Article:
Men who struggle to father a child twice at risk of developing the most deadly form of prostate cancer, research shows.
The study showed that infertile men have an increased risk of developing high-grade prostate cancer, which is more likely to grow and spread quickly.
The study's results suggest that because infertility may be an identifiable risk factor for prostate cancer, early screening may be warranted in infertile men.
Research focusing on the number of children a man has have pointed to male fertility's potential associated with risk for prostate cancer.
However, studies on the topic have generated conflicting results: some have found that men with children had a higher risk than childless men; some have found that men with fewer children had a higher risk than men with more children; still others failed to identify any association between the number of children fathered and a man's risk for prostate cancer.
Because the number of children a man has may not accurately reflect his ability to cause a pregnancy, Thomas Walsh, of the University of Washington in Seattle and his colleagues designed a more accurate study to evaluate the association between male infertility and prostate cancer.
They studied the risk for prostate cancer in a group of 22,562 men evaluated for infertility from 1967 to 1998 in 15 California infertility centers.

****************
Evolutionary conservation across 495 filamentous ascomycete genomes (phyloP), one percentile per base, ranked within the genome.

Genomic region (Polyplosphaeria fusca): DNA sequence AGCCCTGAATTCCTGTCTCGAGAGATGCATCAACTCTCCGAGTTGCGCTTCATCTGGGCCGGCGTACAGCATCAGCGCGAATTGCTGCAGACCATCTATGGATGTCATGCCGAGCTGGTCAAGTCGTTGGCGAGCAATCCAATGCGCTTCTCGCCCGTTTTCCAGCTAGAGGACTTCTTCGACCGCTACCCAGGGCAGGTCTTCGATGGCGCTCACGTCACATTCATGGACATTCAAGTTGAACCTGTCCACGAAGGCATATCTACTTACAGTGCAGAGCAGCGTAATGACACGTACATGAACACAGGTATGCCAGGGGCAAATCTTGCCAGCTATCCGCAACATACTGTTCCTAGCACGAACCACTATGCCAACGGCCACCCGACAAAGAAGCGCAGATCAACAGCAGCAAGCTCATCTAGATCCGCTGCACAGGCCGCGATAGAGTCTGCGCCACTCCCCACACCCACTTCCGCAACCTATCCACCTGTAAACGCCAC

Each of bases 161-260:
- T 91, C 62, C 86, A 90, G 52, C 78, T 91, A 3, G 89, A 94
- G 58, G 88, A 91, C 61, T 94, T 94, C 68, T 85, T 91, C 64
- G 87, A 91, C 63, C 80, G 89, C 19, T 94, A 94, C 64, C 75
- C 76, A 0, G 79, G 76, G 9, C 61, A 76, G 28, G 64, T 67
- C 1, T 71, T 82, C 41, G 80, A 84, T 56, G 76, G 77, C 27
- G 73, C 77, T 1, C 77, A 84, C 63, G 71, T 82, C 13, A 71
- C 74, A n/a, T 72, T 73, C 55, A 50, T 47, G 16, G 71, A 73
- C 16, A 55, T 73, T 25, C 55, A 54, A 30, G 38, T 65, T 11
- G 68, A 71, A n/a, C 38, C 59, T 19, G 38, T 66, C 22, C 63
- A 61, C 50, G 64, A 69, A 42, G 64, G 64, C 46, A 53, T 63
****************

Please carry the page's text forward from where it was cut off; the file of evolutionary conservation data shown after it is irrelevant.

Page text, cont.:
The incidence of prostate cancer in these men was compared with the incidence in a sample of men in the general population who were of similar ages and from similar geographic locations.
The researchers identified 168 cases of prostate cancer that developed in men who were evaluated for infertility.
That number not significantly different from the expected rate (185 cases), suggesting that overall, men evaluated for infertility were not at a higher risk of being diagnosed with any type of prostate cancer compared with men in the general population.
However, men who were evaluated and found to be infertile were 2.6 times more likely to be diagnosed with high-grade prostate cancer than men who were evaluated but were found not to be infertile.
The authors say if these results are confirmed in other studies, it may be appropriate for infertile men to be considered for early prostate cancer screening, given their elevated risk for aggressive disease.
They add that the results should stimulate research on possible common biological pathways underlying infertility and prostate cancer.
The study has been published early online in Cancer, a peer-reviewed journal of the American Cancer Society.